There is a great difference of opinion as to the comparative merits of bread made from fine flour, and Graham, or whole wheat flour. The latter is undoubtedly best for persons who lead sedentary lives, as the coarse particles stimulate the digestive organs, causing the fluids to flow more freely; while for those who follow active, out-of-door pursuits, the fine flour bread is probably best, as being more nutritious and economical, because wholly digested.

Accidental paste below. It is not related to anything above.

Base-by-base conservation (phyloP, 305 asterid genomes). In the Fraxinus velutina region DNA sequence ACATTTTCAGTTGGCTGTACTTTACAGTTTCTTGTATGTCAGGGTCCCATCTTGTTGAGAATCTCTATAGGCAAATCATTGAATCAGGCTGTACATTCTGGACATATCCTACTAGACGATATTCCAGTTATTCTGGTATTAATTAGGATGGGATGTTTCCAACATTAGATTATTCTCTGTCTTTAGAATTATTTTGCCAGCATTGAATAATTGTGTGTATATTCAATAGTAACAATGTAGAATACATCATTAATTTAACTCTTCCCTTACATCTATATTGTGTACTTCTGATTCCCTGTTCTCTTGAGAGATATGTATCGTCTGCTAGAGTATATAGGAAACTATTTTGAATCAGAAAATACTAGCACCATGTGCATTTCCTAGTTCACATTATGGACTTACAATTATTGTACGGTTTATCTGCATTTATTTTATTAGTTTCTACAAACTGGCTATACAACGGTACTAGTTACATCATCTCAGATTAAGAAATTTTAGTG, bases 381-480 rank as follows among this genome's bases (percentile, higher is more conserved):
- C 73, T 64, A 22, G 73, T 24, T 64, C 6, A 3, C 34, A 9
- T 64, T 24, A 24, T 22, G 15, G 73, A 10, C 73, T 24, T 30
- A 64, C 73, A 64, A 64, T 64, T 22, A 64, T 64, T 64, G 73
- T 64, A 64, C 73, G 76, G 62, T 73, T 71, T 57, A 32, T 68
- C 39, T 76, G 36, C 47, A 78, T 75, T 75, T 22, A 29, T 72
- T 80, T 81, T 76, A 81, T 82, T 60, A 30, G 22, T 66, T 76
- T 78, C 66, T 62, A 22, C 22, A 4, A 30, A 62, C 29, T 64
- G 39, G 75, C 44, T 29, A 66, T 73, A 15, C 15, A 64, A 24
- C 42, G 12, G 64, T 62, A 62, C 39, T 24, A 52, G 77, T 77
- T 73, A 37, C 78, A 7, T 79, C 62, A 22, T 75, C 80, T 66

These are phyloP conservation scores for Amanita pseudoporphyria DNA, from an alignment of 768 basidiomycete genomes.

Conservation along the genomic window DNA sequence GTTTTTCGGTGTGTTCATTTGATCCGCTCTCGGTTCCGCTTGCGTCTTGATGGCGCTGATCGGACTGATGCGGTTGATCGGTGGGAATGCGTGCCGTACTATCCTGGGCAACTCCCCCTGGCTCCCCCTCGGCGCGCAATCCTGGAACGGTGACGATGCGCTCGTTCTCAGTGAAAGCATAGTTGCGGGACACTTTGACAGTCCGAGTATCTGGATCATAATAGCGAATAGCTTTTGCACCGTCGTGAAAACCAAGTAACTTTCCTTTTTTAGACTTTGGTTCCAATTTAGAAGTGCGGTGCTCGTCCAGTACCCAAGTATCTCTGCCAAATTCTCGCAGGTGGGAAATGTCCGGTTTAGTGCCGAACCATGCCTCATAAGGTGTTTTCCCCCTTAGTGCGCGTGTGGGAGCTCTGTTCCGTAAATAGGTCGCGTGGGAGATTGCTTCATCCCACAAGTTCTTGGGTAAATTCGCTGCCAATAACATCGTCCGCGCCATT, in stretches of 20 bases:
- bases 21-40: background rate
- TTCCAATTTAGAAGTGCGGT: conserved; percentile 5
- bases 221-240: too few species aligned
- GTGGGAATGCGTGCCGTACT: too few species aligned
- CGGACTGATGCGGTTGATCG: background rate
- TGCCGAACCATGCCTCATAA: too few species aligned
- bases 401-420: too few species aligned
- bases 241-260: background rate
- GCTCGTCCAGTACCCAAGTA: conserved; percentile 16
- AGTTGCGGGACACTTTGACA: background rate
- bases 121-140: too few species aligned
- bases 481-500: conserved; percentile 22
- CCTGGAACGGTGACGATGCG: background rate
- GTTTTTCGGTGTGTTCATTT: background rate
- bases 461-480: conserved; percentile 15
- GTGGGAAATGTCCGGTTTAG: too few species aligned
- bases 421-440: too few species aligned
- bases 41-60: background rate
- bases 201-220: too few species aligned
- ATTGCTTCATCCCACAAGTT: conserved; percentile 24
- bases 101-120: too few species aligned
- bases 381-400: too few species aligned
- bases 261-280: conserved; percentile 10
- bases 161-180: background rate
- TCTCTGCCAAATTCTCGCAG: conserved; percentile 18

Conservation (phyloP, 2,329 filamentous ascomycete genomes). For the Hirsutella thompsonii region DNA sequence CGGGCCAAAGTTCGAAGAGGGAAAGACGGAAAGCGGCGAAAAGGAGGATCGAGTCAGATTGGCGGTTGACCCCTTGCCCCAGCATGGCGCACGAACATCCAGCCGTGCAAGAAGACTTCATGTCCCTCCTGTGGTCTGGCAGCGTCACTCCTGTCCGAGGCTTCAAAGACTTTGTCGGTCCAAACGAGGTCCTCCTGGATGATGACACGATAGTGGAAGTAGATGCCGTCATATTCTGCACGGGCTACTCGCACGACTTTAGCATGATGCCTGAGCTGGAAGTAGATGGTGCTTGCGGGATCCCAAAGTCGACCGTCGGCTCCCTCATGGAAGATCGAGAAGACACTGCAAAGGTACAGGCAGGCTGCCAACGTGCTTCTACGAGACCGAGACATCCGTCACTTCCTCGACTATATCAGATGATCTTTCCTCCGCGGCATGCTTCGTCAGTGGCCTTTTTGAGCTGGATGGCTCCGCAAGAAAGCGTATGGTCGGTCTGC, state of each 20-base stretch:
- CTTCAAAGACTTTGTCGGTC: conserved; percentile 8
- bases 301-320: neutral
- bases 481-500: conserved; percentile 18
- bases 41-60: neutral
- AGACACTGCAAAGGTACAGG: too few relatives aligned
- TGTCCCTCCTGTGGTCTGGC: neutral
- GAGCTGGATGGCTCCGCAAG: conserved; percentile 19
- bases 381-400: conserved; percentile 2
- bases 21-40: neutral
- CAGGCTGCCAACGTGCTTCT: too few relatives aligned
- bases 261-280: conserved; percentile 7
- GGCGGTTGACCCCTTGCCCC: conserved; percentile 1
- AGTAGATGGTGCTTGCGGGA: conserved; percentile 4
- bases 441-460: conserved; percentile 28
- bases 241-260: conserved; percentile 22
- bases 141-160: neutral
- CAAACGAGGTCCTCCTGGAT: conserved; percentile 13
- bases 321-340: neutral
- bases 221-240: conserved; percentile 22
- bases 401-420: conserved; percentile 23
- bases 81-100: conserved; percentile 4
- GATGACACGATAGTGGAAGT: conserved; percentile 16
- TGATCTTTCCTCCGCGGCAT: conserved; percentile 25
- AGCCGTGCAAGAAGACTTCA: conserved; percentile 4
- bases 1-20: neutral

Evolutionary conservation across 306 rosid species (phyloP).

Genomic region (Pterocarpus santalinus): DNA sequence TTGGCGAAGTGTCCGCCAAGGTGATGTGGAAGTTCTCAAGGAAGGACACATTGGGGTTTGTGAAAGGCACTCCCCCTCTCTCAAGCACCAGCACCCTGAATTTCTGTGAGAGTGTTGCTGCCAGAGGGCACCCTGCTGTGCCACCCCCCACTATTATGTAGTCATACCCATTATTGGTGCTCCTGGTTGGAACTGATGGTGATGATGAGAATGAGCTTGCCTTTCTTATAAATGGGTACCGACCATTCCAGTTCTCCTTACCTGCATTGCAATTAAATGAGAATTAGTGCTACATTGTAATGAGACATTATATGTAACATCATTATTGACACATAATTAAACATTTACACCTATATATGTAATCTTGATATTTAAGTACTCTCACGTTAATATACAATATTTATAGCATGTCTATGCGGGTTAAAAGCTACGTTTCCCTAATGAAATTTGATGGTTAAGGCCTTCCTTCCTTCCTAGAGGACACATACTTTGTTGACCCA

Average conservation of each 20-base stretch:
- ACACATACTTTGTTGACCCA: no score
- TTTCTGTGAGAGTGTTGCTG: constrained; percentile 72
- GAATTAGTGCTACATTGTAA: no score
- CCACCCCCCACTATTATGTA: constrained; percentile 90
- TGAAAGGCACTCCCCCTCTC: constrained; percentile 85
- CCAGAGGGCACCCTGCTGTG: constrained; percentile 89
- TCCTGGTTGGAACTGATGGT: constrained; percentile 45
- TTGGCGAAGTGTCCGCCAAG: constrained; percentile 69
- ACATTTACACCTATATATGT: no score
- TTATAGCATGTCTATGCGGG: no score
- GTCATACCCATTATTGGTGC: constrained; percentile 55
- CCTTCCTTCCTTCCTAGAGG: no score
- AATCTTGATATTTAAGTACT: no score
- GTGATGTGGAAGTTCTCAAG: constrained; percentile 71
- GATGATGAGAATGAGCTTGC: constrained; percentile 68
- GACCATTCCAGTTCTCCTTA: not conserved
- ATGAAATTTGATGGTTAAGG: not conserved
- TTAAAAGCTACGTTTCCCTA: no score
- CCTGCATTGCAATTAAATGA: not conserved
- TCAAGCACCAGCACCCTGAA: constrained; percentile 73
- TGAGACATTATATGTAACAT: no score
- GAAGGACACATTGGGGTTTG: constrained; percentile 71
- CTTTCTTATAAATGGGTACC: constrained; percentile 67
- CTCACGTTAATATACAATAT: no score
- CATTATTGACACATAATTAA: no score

There is an old and true saying, that " she who has baked a good batch of bread has done a good days work." Bread-making should stand at the head of domestic accomplishments, since the health and happiness of the family depends immeasurably upon good bread; and there is certain to come a time in the experience of every true, thoughtful woman when she is glad and proud of her ability to make nice, sweet loaves, free from soda, alum, and other injurious ingredients, or bitter regret that she neglected to learn, or was so unfortunate as not to have been taught, at least the first requisites of good bread-making.